He appealed his conviction to the North Dakota appeals court, where he lost, 3-2, and then the North Dakota Supreme Court, where he lost 4-3.   In his petition to the court, he stated that since his conviction he has had to lay off all his female employees because of the law.  Moreover, several of his male employees had quit because he could not afford to pay them overtime, and they had gone to work for Standard Oil.  He could not afford overtime pay, he asserted, because of the new tax on refined oil.  He argued that the “Health Improvement Bill” was a “mere meddlesome interference” with his and his employees’ right to contract freely for wage work, and as such a violation of the liberty protected by the due process clause of the 14th amendment as well as a violation of his due process rights as a citizen of North Dakota.  He also argued that the law unconstitutionally discriminated against women workers and that the tax provision was an unconstitutional regulation of interstate commerce.  He cited Lochner and Wabash as precedents for his position. 


            Having lost in the North Dakota Supreme Court, Darwin and his lawyers appealed through a writ of error to the United States Supreme Court.  His appeal was joined by one of his former workers, Mary Toogood, who had been laid off from her job because she could no longer work the 75 hour week she had previously worked.  Toogood’s lawyers submitted a doctor’s report that she was in average health for a 29-year old female, and the mother of one child (born before she began to work for Darwin).  She noted that she and her husband could no longer make the $500 a year that, at a minimum, they needed to keep their family afloat, and that the alternative employment she had found had resulted in both reduced wages and reduced hours for herself.


            Lawyers for North Dakota admitted the facts entered in the record by Darwin and Toogood, but denied they had any constitutional consequences (that is, they “demurred”).  They argued there was no commerce clause issue involved in the case, and that the law was fully within the state’s police powers.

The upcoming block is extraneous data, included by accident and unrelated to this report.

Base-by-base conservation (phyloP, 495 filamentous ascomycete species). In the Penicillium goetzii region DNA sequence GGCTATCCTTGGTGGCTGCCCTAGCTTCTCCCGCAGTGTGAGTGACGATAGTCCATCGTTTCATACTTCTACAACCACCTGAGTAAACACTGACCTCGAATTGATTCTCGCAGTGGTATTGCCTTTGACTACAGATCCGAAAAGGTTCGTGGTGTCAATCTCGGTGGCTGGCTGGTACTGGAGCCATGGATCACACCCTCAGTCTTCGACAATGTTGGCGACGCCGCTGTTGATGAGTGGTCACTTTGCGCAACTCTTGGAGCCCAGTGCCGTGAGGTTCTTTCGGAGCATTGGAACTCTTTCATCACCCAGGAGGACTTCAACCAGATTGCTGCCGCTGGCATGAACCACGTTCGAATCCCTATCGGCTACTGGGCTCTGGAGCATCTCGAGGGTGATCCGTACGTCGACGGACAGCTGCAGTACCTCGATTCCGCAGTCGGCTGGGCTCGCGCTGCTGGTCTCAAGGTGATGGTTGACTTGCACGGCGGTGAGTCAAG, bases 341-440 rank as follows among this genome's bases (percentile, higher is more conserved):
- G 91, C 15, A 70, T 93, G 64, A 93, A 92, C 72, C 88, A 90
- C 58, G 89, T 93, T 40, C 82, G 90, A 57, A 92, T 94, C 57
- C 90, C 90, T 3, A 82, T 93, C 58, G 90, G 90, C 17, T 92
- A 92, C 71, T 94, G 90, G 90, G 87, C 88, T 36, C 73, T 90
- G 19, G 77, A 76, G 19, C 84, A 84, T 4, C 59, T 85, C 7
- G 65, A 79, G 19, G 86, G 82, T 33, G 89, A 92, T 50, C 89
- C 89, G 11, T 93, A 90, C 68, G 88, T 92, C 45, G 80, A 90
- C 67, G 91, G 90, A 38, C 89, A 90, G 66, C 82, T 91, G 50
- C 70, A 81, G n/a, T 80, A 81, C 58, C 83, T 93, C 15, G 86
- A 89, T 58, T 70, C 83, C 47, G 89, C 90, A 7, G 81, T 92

Write the Supreme Court opinion in the case.



1. You may take either side on any issue that you wish to, but your opinion should be consistent with the reasoning that a court might have given at that time.


2. Remember that you are writing an opinion, not an essay about the case.  You can and should acknowledge (and refute) arguments on the other side of the case, but you do not have to present a “complete” or “balanced” response to the case.


3. You opinion should be a logical argument leading to a conclusion about the constitutionality of the law.  You should probably separate out, both in making sense of the material and in outlining and then writing your answer, the commerce issue from the “liberty of contract” issue, and then within the “liberty of contract” issue the law as applied to men and to women. There are other ways to organize your opinion, but make sure you have a clear sense of the various parts of the question.


4. You do not need a long introduction laying out all the facts – just a brief overview.  You should make clear the general approach you take to issues (presumption of constitutionality/police powers v. “liberty of contract” etc.), you should support your argument with reference to specific opinions you have read or that are in your text book (you may, if you wish, bring in other cases from this era, 1870s-1920s, but you need not do so).  You may use cases that were decided after through the 1920s.


5. Your opinion should make clear the political and judicial philosophy you are expressing.  These can be notions about political economy (social Darwinism, dangers of monopoly capitalism, health hazards of “modern” industry or the “right to labor”) and about judicial rules of interpretation (presumption of constitutionality, "rule of reason," "flow of commerce.").  That is, there ought to be a policy rationale implicit in your opinion that reflects the debates of that era, and you need to make it a little more explicit than some courts did.    If you do not have a good grasp of how such ideas were incorporated in Supreme Court opinions, the Hoffer history of the Supreme Court help (Waite, Fuller and White courts).  You can get from them, for example, a better sense of how Social Darwinism affected decisions or why and how courts that struck down state laws under the 14th Amendment also used the commerce power to do so.


6. You may quote (always use quotation marks) from the cases you cite.  You need not do this extensively, but some very specific references to the readings is essential.


Your opinion will be evaluated on (1) organization and logic; (2) strength of argument; (3) use of relevant court cases; (4) articulation of underlying assumptions; (5) consistency with the way cases from that era were determined.

[1]Note: Socialist candidates were feared by some as alien radicals, but in this period socialism was popular with many American workers, and socialist parties did well in both state and national elections.  Eugene Debs, as a socialist presidential candidate, gained over a million votes.